The best place to see the Grade I-listed town walls, which are some of the most important in Britain, is along South Parade and St Florence Parade. Here remains a substantial section of a defensive network started in the 13th century by William de Valence, Lord Pembroke, that originally had six towers, five gates and an outer moat, as well as nine lookout towers on the surrounding clifftops. In the 1450s, Jasper Tudor had the walls raised and widened, with parapets added to several stretches so that soldiers could patrol the walkways. They were further repaired in 1588 as the threat of the Armada loomed, the work commemorated by a carved stone plaque, almost hidden behind a tree near the South Pool Tower.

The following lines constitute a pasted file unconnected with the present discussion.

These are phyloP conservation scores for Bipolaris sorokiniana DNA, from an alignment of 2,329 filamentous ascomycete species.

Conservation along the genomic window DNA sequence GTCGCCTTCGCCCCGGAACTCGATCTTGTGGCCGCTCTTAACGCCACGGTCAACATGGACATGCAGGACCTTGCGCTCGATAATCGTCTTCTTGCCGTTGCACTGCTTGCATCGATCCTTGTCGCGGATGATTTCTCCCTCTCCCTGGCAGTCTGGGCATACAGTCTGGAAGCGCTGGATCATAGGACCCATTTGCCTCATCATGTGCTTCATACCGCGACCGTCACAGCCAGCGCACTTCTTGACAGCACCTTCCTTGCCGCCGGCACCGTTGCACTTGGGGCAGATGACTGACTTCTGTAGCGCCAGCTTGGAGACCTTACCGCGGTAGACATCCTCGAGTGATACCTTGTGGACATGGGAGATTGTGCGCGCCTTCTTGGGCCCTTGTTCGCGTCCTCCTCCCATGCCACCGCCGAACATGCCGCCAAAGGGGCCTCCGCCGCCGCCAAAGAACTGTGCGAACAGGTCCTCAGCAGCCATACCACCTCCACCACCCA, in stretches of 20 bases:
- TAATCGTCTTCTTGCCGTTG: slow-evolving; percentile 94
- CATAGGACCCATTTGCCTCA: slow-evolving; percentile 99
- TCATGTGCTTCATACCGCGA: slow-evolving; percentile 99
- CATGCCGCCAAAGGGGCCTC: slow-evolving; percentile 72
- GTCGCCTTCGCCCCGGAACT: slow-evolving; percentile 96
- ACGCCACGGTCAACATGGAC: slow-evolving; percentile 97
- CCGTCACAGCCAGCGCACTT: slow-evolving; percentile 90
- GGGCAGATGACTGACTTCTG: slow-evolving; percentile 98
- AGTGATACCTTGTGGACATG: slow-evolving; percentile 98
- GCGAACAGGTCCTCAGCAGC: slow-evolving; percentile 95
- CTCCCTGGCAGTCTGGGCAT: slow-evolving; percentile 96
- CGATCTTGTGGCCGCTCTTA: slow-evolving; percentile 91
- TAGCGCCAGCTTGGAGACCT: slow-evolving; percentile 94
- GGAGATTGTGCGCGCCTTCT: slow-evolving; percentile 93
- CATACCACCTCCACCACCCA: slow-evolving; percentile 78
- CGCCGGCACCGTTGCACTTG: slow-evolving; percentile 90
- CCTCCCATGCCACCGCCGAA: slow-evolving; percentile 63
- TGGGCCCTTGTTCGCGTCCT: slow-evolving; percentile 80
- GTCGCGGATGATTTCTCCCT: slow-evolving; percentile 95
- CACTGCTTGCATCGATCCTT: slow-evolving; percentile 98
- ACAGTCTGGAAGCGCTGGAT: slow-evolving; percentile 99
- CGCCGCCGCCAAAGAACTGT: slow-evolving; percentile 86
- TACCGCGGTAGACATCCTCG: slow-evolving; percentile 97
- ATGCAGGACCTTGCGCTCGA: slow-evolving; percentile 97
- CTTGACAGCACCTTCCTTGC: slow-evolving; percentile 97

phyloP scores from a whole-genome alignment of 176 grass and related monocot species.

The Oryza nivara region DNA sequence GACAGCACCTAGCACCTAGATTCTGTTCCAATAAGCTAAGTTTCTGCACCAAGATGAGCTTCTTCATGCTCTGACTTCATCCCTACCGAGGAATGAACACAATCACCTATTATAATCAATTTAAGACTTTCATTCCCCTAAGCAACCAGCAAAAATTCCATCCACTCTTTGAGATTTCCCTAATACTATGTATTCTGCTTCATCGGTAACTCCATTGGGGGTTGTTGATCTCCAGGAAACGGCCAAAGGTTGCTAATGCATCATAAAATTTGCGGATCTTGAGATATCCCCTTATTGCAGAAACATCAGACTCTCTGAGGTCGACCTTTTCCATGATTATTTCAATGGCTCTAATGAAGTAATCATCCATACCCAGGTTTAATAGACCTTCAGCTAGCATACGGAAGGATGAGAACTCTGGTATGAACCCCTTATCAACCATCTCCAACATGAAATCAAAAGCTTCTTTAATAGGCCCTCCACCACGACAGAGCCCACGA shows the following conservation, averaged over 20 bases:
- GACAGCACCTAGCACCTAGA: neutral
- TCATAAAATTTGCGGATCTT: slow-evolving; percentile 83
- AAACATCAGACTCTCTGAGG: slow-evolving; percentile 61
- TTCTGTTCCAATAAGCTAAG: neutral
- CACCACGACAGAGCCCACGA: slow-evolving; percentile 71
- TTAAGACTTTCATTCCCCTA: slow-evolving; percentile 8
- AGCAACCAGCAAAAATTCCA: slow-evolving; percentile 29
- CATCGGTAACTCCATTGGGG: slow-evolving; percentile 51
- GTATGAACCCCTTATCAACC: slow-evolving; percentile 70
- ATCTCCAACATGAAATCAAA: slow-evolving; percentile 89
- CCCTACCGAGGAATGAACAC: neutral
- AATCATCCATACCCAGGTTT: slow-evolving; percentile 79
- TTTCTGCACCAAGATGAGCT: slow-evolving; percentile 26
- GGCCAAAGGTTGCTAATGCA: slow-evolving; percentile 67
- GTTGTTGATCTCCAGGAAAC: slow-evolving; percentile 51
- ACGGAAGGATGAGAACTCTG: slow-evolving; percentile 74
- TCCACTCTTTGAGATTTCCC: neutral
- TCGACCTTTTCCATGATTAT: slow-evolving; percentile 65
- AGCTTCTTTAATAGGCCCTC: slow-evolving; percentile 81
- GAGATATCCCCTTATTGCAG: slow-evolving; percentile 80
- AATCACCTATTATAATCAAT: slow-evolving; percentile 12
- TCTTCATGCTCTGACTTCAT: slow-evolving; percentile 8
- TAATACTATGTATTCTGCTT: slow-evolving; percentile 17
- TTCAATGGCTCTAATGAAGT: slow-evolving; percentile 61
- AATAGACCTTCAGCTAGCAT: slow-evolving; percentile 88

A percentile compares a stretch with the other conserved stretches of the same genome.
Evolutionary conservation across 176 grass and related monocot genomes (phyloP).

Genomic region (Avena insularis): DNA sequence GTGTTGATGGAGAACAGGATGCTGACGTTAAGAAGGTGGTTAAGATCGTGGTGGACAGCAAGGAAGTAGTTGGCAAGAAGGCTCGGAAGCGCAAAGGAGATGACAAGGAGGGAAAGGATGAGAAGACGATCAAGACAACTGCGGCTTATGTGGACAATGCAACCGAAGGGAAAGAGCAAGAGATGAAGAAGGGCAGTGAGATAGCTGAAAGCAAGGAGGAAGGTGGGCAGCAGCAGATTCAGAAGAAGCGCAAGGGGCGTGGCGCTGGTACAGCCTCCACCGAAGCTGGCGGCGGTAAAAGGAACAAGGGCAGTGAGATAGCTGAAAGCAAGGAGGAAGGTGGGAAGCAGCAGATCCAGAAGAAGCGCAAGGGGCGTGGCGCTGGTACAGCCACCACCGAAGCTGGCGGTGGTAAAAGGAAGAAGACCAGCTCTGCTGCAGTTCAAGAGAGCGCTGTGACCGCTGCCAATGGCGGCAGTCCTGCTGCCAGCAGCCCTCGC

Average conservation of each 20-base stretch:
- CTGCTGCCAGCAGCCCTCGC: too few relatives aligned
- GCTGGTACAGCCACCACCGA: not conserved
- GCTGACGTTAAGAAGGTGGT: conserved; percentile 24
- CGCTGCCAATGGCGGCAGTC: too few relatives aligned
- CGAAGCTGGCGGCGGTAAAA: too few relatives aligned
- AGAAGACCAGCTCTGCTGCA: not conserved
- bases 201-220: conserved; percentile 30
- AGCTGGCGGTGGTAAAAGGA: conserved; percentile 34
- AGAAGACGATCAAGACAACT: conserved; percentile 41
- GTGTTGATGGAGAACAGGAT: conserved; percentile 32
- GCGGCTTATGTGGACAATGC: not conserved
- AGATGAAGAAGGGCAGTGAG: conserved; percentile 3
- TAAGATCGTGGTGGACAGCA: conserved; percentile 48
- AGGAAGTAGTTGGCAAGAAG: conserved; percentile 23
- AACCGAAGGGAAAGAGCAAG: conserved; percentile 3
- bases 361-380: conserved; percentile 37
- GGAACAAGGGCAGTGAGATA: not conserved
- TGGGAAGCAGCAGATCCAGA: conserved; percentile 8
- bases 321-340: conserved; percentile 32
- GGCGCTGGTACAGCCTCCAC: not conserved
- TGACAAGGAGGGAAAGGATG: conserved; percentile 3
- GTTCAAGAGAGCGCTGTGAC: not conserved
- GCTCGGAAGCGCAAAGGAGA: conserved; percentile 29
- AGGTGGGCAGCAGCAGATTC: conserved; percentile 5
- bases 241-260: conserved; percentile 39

The magnificent Five Arches barbican tower controlled access to the West Gate and is the most impressive part of the walls, as well as the only gate that survives. Built of rubble
“Ah, sweet Content, where doth thine harbour hold?”
Barnabe Barnes, ÔParthenophil and Parthenophe’
stone, it has arrow loops and a crenelated parapet; its walls, as its name suggests, studded with five arches. Only one of these is original, spotted by distinctive grooves where the portcullis would slide on its chains. The others were created during the 19th century to allow traffic to move freely in and out of the town. Further down the road, on St Florence Parade, a fine square tower stands on a long stretch of wall, broken only by the Belmont Arch, cut in the 1860s so the Earl of Limerick could get his carriage home.